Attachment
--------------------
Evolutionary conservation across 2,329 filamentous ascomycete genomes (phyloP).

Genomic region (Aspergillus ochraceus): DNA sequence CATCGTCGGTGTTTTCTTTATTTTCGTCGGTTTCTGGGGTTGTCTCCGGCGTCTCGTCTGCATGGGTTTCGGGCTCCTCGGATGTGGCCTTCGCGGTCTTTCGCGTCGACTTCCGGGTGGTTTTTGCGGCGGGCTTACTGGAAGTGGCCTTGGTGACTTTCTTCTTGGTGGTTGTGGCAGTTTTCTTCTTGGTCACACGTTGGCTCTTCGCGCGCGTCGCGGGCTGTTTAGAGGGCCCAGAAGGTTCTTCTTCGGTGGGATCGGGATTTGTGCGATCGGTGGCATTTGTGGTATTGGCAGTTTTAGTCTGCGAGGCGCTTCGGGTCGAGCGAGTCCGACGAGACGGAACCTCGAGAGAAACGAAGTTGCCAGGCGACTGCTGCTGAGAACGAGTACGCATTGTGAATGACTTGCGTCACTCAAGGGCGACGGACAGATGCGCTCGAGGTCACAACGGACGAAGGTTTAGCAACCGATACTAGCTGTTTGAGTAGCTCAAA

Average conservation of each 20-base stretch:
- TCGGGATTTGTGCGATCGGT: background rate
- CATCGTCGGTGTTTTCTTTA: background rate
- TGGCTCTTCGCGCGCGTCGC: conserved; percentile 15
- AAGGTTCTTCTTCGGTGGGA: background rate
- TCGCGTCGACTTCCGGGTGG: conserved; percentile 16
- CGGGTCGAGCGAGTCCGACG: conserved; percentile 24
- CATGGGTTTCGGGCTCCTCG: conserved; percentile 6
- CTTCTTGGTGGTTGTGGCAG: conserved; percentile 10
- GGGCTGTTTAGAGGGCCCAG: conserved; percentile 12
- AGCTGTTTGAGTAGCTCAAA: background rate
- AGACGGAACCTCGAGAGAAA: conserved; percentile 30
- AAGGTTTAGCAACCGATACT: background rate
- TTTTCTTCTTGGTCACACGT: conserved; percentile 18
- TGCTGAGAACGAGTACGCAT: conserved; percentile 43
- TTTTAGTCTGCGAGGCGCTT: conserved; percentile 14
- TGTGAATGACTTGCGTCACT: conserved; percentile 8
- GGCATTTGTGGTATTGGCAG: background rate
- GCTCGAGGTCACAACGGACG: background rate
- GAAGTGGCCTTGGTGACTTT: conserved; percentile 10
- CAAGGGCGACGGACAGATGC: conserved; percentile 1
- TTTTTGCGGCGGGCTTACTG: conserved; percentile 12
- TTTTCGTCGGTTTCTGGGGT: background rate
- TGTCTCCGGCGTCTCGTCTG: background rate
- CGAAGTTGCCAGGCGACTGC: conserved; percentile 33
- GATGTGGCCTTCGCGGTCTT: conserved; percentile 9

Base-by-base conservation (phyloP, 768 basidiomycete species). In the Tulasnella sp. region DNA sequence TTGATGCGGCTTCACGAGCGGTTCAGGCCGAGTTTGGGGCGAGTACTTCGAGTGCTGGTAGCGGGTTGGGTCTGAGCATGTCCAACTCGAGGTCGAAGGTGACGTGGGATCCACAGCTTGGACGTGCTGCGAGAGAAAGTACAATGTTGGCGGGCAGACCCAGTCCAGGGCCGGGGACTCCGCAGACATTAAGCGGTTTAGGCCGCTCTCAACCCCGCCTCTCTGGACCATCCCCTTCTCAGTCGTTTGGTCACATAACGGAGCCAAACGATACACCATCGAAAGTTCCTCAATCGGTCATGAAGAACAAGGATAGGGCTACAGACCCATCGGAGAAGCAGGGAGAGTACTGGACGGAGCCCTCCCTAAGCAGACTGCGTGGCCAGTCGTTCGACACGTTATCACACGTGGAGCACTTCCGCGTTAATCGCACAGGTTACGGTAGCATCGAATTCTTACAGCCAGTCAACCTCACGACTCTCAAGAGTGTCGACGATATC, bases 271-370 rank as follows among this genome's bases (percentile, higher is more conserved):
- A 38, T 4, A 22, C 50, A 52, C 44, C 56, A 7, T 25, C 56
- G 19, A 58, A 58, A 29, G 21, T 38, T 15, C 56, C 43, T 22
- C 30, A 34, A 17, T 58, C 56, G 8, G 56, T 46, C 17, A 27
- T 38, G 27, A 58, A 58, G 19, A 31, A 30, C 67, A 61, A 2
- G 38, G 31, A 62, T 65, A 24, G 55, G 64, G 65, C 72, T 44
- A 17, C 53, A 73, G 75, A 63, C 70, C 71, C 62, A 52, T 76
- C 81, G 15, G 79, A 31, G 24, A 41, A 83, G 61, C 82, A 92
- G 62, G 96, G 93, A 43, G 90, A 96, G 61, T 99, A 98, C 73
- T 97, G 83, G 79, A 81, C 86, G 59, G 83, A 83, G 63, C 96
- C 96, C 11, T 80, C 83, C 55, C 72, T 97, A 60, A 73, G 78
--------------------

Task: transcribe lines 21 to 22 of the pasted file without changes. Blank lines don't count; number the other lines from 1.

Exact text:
- GCTCGAGGTCACAACGGACG: background rate
- GAAGTGGCCTTGGTGACTTT: conserved; percentile 10